Research Article Open Access
Irrigation Canal Downstream Water level PLC Control
Khaled Kamel1*, Eman Kamel2
1Computer Science Department, Texas Southern University, Houston, TX.
2PLC Automation, Louisville, KY.
*Corresponding author: Khaled Kamel, Computer Science Department, Texas Southern University, Houston, TX, USA, E-mail: @
Received: October 04, 2016; Accepted: October 10, 2016; Published: November 01, 2016
Citation: Kamel K, Kamel E (2016) Irrigation Canal Downstream Water level PLC Control. J Comp Sci Appl Inform Technol. 1(1): 6.
Abstract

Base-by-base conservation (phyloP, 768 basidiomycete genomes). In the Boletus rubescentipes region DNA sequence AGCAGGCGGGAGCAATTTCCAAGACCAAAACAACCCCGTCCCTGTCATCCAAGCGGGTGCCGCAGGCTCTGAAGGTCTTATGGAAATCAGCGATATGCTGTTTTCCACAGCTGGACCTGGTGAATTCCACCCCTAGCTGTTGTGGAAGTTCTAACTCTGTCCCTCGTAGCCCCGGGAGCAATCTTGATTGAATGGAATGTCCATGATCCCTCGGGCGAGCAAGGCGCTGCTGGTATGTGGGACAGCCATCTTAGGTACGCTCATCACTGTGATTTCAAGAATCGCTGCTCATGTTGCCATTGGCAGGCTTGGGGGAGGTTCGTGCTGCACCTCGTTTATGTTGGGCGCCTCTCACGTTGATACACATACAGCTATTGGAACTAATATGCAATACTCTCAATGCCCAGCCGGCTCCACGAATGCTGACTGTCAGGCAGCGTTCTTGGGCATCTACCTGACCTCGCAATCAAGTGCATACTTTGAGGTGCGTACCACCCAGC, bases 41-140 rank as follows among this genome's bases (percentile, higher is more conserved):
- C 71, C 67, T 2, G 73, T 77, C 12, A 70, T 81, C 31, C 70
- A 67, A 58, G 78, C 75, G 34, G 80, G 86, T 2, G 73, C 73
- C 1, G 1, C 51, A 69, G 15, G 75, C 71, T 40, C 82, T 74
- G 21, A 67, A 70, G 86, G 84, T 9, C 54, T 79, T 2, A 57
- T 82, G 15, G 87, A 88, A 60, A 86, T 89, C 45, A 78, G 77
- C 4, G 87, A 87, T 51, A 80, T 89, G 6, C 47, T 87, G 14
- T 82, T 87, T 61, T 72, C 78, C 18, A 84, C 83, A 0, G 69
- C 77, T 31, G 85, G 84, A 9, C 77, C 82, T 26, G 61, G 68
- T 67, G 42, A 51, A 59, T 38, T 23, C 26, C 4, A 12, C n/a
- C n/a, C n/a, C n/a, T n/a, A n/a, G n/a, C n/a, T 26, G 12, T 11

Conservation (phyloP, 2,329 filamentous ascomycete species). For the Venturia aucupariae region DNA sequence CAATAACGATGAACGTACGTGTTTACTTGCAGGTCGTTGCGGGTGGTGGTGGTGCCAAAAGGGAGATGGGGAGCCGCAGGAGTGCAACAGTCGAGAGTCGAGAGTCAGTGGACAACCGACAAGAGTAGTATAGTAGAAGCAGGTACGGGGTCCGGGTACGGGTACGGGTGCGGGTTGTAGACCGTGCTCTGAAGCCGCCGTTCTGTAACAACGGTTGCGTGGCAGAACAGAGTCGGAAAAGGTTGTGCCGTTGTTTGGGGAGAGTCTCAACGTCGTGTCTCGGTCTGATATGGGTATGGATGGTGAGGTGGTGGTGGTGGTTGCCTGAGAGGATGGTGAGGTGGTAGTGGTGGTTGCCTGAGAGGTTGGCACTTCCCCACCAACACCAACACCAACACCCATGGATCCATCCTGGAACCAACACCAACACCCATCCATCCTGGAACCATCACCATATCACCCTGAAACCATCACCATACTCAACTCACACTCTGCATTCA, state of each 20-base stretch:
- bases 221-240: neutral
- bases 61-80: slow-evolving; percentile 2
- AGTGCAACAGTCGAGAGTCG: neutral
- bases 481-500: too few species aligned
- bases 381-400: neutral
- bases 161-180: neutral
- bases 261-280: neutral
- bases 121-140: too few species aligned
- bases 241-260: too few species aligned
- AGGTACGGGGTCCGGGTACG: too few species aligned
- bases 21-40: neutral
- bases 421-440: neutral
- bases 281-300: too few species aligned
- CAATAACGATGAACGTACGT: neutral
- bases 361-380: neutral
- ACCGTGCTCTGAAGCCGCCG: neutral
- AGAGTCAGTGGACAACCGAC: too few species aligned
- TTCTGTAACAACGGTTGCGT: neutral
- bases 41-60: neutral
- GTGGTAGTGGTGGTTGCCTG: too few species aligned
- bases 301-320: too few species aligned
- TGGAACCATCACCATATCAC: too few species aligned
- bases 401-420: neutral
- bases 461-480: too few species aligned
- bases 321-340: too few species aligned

This paper details the real time control in a long irrigation canal downstream water level using the SLC500 Programmable Logic Controller (PLC). The canal is divided into 7 sections, each with its own PLC regulator and associated infrastructure. Irrigation water is channeled through motorized vertical gates. Two pairs of control relays per gate are used to raise and lower the gate for all gates installed at approximately 10 miles sections from the upstream to the downstream agriculture area. Motorized gates, lower and upper pairs, are used to regulate the water flow and thus the downstream level. Fully closed vertical gates will produce continuous reduction in the downstream water level. Low downstream water level will not allow irrigation in the downstream area. Fully raised vertical gates will result in excessive irrigation in the downstream area and thus much wasted water. Adequate regulation of the vertical gates position can maintain desired downstream water levels at different times and thus support required irrigation cycles and preserve water resources at the same time. Coordination among all networked PLC's regulation sites is a must. This paper will briefly focus on the real time aspects of the irrigation canal PLC process control design and implementation. The commissioned system is successively working for years in the implementation site, which covers one of the two major delta irrigation branches from the river Nile in Egypt. An economic feasibility study was completed and reported several years prior to this project funding and implementation [4].